This August, Google has announced the construction of a submarine high-speed cable system which will connect the West Coast of the United States with Japan across the Pacific Ocean. To implement the project known as Faster, the company has joined forces with five large Asian telecommunication companies: China Mobile International, China Telecom Global, Global Transit, KDDI and SingTel. The investment is approximately 300 million dollars.
With this network infrastructure Google aims to guarantee the necessary speed and reliability to consumers of its products. “And sometimes the fastest path requires going through an ocean,” the vice-president of Technical Infrastructures, Urs Hölzle, states on his Google+ profile. FASTER will be constructed using 6 pairs of fibre optic cable and will have the highest data transfer capacity of all the cables constructed to date on the trans-Pacific route: 60 terabytes per second. This means it will be ten million times faster than the cable modem.
A couple of months ago we published two articles on this blog about current world telecommunications maps. In the first we talked about some applications and tools which enable us to visualise what is happening on the Internet (the evolution of the number of users, our behaviour on the net, the traffic on the most visited websites, etc.), while the second focused on the submarine cable networks, through which the majority of international communications are transmitted. Under the seas and oceans there are around 200 fibre optic cables via which Internet data travels (in 2013, 51 thousand million gigabytes per month).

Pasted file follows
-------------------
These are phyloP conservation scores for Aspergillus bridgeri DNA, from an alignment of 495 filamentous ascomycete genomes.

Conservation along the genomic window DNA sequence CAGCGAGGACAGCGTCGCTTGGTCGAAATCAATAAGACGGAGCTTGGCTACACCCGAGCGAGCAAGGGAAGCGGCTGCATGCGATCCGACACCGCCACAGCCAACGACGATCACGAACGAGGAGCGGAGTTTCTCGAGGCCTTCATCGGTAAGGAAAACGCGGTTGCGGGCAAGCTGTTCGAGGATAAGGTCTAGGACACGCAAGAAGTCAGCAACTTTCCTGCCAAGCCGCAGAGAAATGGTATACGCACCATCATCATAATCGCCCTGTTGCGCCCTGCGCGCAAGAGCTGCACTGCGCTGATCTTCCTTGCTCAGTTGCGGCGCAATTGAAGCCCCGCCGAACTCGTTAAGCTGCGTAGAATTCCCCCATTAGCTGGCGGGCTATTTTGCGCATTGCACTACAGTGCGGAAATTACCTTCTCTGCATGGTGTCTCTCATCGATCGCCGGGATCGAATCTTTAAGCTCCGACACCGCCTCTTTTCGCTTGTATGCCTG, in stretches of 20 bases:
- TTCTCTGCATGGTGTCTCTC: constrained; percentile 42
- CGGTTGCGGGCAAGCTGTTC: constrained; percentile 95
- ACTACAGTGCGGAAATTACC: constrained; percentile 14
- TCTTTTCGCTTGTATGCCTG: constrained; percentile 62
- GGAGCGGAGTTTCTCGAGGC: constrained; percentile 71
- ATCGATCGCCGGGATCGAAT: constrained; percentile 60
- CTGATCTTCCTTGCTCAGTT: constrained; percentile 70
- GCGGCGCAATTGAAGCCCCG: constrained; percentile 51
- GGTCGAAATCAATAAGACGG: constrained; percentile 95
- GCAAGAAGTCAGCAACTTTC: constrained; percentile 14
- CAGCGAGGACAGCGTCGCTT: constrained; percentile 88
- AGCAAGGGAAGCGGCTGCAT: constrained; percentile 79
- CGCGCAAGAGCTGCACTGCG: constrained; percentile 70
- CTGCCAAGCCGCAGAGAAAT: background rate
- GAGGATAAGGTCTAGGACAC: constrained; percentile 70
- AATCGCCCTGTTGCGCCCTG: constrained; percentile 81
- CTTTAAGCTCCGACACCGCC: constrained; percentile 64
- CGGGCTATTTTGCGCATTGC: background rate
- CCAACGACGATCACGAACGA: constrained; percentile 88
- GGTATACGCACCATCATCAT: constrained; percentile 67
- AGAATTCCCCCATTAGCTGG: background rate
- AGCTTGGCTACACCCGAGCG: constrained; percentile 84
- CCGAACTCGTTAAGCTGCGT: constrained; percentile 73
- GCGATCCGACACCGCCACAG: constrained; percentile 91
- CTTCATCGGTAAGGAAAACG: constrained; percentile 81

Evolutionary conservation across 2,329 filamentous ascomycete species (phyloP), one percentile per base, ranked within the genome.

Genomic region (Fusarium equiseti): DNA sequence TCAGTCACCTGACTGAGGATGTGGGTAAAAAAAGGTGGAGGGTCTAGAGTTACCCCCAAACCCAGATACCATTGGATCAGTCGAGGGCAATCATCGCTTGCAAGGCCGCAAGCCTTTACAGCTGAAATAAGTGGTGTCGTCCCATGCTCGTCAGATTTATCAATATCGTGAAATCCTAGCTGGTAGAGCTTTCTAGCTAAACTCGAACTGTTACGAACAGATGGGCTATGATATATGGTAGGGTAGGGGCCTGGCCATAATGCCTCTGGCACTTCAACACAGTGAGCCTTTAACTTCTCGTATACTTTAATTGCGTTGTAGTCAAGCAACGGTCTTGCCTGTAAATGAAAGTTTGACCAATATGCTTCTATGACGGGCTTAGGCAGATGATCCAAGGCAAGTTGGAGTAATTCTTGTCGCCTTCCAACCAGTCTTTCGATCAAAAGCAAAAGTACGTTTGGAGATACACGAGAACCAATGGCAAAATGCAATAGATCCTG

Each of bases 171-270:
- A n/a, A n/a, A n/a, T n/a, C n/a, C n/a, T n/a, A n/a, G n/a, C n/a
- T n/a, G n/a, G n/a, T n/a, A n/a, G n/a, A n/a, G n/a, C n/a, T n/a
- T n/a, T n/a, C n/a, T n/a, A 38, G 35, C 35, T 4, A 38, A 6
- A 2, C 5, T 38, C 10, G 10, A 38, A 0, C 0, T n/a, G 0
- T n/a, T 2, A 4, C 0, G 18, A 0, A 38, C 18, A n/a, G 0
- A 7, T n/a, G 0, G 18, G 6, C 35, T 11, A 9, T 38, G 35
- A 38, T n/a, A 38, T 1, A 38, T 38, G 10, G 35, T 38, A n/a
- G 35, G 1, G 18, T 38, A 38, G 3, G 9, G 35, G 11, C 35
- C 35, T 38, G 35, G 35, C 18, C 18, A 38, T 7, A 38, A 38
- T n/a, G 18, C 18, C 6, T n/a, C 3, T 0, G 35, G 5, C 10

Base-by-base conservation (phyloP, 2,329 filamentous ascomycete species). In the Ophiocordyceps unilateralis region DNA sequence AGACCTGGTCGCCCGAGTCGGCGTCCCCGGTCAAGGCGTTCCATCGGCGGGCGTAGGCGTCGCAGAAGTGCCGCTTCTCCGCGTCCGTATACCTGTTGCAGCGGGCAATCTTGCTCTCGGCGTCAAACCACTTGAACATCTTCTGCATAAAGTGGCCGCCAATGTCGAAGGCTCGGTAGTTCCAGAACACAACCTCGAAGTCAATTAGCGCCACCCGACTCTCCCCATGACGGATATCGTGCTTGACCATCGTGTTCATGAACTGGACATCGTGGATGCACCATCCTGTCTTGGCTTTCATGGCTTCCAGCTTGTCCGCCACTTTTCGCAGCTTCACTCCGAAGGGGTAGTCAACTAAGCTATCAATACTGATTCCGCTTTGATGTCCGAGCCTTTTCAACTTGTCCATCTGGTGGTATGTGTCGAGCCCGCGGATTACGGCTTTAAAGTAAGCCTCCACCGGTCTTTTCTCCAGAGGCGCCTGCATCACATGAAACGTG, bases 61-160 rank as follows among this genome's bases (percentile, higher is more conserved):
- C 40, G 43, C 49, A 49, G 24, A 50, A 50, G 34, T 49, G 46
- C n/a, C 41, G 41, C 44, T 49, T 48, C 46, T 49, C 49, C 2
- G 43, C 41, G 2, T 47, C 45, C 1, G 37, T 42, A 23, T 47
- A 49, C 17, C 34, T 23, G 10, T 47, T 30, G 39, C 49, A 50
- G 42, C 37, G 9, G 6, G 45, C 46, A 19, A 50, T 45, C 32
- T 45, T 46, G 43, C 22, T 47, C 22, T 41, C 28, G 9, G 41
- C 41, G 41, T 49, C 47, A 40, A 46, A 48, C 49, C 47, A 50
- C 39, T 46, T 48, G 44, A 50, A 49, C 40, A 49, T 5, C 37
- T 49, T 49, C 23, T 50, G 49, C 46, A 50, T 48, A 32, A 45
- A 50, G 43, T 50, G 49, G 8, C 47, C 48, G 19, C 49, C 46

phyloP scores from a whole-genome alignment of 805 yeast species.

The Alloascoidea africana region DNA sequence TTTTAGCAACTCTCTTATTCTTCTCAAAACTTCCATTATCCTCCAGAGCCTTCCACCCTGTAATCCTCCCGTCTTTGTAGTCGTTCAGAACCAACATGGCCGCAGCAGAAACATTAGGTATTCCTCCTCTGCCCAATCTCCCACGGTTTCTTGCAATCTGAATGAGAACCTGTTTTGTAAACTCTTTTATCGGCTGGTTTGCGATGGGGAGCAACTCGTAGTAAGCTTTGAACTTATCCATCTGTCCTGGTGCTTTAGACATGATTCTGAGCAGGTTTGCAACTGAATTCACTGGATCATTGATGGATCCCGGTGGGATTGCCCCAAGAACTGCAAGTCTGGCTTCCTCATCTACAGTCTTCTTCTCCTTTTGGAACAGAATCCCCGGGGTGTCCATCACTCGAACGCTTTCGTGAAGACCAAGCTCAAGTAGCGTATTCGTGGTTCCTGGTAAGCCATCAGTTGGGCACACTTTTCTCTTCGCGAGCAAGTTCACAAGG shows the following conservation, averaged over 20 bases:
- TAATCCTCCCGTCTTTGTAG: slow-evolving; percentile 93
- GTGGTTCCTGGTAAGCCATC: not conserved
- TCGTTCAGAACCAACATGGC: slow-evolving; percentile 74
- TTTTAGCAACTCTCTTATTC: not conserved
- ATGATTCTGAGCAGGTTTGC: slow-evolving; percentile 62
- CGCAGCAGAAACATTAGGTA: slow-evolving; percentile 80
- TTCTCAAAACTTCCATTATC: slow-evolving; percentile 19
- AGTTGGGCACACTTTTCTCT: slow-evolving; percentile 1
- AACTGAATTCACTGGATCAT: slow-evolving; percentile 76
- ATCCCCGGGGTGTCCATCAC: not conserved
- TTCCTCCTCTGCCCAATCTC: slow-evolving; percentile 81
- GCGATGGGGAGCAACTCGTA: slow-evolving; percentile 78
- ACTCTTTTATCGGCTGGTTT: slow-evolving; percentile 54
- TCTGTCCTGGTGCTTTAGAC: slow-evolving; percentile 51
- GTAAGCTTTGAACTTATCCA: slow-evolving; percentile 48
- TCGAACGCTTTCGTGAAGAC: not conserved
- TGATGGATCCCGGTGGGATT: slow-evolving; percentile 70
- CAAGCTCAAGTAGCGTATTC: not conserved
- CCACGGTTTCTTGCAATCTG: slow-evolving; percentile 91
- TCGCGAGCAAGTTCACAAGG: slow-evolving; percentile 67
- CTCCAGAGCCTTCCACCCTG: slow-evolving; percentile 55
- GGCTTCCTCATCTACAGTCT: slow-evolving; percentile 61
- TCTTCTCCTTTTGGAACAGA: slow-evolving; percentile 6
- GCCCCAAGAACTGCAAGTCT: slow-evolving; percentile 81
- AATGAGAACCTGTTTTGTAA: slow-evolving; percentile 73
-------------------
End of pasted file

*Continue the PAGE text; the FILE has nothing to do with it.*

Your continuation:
The construction of Faster will begin immediately and should be completed by the end of 2016. The system will connect the hubs of Los Angeles, San Francisco, Portland and Seattle with the Japanese cities of Chikura and Shima. NEC Corporation will supply the system.